Unless they owned a hardware store or operated a tow truck, the past week-and-a-half have probably been brutal on small business owners.
As Kimberly Koenig opened her clothing and jewelry business in Edmonds Thursday, she admitted the past couple of weeks have been lonely.
There were days during the recent snowstorm when there were so few customers in her store the mannequin kept her company.
"I had a friend who asked if I was enjoying the snow days. No! Not when you're a small business owner. Not at all! It's scary," said Koenig, the owner of Rogue Boutique.
Business there was down more than 40 percent because of the storm which left city streets empty and came in the dead of winter -- a time when retail is already quite slow.
"We were gonna have an internal sales contest, and the new contest is -- let's make our rent -- as opposed to beating our year over year," said Koenig.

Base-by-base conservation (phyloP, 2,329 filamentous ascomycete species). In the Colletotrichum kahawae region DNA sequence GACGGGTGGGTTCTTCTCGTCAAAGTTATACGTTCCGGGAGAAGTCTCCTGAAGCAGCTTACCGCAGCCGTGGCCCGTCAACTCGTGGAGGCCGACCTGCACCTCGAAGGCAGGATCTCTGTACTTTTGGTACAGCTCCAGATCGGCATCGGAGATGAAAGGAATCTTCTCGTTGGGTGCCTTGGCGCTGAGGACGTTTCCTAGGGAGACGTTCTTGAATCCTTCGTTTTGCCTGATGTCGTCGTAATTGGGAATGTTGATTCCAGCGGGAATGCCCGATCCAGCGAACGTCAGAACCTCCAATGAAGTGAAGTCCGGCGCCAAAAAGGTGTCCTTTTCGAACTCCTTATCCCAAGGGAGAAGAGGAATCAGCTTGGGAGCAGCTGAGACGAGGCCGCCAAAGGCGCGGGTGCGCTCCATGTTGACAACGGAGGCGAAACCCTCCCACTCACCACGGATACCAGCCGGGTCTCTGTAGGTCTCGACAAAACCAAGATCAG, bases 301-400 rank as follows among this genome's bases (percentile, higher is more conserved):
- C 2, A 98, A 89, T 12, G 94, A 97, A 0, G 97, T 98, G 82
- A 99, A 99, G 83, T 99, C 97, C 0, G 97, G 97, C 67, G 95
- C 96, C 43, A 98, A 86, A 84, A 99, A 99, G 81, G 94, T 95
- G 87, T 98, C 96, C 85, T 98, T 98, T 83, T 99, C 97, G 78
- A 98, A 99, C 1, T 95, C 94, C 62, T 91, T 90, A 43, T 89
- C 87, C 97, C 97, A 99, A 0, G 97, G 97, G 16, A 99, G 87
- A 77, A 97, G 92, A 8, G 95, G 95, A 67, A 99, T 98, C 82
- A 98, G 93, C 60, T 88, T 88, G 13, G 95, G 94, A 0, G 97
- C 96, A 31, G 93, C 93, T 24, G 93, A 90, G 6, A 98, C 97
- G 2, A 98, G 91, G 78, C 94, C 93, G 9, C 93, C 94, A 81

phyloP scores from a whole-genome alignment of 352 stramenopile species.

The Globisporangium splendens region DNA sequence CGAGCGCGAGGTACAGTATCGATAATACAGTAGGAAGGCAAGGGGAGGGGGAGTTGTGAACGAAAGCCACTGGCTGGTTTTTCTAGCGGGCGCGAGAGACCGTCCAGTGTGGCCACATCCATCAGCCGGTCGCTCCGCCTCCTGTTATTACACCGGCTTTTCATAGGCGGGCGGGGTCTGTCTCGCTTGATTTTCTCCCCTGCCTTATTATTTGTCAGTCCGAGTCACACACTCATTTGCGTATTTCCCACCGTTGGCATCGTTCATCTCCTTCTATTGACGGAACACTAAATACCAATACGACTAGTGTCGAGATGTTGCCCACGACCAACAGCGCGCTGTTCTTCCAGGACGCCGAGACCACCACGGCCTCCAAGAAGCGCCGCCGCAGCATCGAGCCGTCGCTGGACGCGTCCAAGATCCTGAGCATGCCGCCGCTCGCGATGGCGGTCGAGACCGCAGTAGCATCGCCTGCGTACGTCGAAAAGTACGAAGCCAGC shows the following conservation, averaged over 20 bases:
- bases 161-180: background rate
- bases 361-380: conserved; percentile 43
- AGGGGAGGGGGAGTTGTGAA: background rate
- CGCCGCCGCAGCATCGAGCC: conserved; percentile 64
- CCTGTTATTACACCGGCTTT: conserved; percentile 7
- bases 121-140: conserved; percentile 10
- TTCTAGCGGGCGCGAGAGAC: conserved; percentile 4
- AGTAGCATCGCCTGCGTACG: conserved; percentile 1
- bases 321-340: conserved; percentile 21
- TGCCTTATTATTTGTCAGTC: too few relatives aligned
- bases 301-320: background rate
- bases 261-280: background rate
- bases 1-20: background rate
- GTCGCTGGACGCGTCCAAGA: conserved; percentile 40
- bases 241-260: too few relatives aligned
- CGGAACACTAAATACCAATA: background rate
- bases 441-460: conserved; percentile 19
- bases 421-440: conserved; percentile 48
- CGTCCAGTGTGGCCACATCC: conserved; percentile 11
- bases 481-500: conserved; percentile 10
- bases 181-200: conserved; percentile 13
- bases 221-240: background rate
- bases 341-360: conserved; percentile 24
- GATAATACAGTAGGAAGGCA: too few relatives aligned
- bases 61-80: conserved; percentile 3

Down the street at 190 Sunset, the restaurant prepped Thursday for what management hoped would be a swift turnaround.
Business at the restaurant dropped by 50 percent during the storm.
"When you get dealt lemons, you make lemon drop cocktails," joked owner Tom Budinick.
Budinick had to close the restaurant down one day during the storms and held a snowman making contest on his deck to entice people out of their homes.
He hoped Valentine's Day would be the perfect motivator to return to business as usual.
"A lot of our customers are moms, and they are really tired of being stuck home with the kids all week. They are really eager to get out. We think we're going to see that," he said.
Like many small cities, Edmonds launched a "shop local" campaign to build off the holiday and move into the first weekend without snow since Super Bowl Sunday.
Koenig at Rogue hoped shoppers would show small businesses some love and help them dig out of this winter hole.
"I'm always up for a good challenge," said Koenig. "But this is a stressful one."